BobB-NW writes: University of Utah researchers have conducted a new study that drivers on cell phones are to blame for more than causing accidents — they also cause traffic jams. And that costs society plenty, too, in lost productivity and fuel costs.

## Submission + - Lessig Corrects ASCAP on Creative Commons (lessig.org)

sphere writes: "Lawrence Lessig, the chair of the Creative Commons project, has taken on an ASCAP paper that advises musicians not to use Creative Commons for legal and financial reasons."

## Submission + - Tax on camera storage to benefit RIAA

An anonymous reader writes: "New levies proposed for iPods and memory cards": The Canadian government is proposing that the common, portable, digital storage mediums (DVDs, CDs, compact flash, SD cards, etc) be whacked with a levy to reflect their use in piracy and that the money from that levy goes to...you guessed it, the music industry. If it were just CDs, I might be happy, but solid state storage is just a bridge too far. http://www.ctv.ca/servlet/ArticleNews/story/CTVNews/20071221/copyright_act_071221/20071222?hub=Canada

## Submission + - New York judge grabs all Brooklyn RIAA cases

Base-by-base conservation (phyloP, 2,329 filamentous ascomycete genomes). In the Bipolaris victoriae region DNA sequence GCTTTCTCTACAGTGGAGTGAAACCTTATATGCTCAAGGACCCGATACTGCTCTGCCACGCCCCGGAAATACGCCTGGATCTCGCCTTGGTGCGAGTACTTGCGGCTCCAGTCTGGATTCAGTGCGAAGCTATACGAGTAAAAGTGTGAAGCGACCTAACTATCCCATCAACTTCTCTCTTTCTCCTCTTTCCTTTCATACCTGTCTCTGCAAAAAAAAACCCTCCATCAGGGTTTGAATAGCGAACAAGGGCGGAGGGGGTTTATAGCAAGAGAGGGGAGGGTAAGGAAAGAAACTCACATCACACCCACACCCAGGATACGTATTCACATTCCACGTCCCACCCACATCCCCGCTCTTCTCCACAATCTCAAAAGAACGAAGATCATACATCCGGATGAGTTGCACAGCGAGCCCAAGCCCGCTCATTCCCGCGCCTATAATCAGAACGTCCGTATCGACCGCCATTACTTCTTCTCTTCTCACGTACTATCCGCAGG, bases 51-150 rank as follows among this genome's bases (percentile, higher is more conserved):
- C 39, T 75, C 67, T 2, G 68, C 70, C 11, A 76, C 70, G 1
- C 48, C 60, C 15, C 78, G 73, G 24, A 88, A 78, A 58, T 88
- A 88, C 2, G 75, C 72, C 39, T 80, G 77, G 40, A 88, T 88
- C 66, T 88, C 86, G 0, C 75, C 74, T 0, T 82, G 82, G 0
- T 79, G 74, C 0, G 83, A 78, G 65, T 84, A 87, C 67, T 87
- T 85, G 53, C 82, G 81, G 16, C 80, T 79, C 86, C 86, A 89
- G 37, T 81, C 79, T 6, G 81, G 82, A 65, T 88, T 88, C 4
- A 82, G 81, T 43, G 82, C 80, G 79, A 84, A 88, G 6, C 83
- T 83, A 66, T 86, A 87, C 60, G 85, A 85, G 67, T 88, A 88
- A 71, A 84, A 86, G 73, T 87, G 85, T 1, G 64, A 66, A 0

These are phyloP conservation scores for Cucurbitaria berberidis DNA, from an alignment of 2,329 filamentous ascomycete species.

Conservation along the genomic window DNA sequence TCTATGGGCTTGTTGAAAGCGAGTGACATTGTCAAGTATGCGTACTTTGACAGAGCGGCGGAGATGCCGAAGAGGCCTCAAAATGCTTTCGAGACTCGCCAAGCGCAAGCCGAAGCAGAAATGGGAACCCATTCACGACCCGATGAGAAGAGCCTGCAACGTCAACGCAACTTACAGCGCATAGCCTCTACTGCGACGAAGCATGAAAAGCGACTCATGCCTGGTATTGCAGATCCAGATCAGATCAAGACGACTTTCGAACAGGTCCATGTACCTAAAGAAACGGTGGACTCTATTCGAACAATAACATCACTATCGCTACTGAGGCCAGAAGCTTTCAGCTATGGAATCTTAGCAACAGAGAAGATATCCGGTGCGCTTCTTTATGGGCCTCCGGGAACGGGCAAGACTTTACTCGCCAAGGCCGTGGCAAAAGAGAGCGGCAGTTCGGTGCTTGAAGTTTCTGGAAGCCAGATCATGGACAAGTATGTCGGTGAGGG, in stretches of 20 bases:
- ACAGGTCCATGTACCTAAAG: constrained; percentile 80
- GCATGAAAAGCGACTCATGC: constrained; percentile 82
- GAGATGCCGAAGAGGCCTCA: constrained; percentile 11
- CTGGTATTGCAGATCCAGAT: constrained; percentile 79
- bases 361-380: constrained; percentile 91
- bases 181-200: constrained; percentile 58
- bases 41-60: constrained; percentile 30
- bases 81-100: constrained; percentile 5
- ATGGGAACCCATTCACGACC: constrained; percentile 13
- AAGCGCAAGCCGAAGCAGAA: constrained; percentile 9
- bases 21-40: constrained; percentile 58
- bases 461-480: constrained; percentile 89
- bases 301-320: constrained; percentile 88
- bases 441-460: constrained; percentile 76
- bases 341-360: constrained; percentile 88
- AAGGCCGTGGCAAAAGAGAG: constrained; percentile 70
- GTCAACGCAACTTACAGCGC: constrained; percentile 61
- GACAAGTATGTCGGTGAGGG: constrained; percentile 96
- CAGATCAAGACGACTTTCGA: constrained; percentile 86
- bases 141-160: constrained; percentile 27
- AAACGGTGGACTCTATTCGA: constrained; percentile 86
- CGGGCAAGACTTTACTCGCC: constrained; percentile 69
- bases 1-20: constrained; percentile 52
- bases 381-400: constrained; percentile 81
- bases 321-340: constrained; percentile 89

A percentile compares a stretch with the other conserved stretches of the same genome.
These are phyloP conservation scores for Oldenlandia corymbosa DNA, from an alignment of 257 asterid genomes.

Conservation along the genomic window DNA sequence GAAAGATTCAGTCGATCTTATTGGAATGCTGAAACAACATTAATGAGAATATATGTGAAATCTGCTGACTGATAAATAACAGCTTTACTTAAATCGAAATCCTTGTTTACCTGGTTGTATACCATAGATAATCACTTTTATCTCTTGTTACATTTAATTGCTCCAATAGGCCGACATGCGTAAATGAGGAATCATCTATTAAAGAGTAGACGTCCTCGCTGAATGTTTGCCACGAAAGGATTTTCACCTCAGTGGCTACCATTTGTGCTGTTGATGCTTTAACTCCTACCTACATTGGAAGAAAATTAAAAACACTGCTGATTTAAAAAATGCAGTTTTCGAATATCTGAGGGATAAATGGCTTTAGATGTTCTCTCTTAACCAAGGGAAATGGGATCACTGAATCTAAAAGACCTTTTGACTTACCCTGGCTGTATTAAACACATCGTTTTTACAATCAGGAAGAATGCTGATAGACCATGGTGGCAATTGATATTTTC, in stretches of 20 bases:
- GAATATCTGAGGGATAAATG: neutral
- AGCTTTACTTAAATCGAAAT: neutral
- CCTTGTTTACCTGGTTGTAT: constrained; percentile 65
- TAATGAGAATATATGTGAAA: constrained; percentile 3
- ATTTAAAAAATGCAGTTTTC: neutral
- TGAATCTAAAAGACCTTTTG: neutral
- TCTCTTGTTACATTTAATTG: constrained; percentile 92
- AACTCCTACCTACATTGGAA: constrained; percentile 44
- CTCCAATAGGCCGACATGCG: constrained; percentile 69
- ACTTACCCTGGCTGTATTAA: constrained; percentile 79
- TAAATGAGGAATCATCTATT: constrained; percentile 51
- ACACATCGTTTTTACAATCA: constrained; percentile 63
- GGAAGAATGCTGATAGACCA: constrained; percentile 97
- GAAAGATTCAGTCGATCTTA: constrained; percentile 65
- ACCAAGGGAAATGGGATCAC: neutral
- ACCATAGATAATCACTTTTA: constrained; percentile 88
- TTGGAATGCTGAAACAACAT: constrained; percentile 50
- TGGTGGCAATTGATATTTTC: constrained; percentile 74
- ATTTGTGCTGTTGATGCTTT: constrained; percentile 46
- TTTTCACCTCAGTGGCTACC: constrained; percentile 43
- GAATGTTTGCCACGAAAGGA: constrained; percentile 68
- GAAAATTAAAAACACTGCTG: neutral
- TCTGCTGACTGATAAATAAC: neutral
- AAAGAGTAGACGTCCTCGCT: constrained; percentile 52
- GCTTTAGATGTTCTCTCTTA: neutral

newtley writes: ""I wonder how many of the defendants think the settlements were 'equitable'?" That's Recording Industry vs The People on news that a New York judge has decided only he and another judge should preside over Brooklyn cases. Judge J. Trager, "has denied the motions by the defendants in two Brooklyn cases, Maverick v Chowdhury and Elektra v Torres, for random judicial assignment of RIAA cases," it says. Trager holds, "the cases should all continue to be assigned just to himself and Magistrate Judge Levy". In this decision denying the defendants' motion, "Judge Trager said that (a) many of the defendants have retained the same attorneys, (b) there have been approximately 350 RIAA cases in the Eastern District of New York, and (c) Magistrate Levy has brought about 'equitable settlements'," says RIvTP's Ray Beckerman."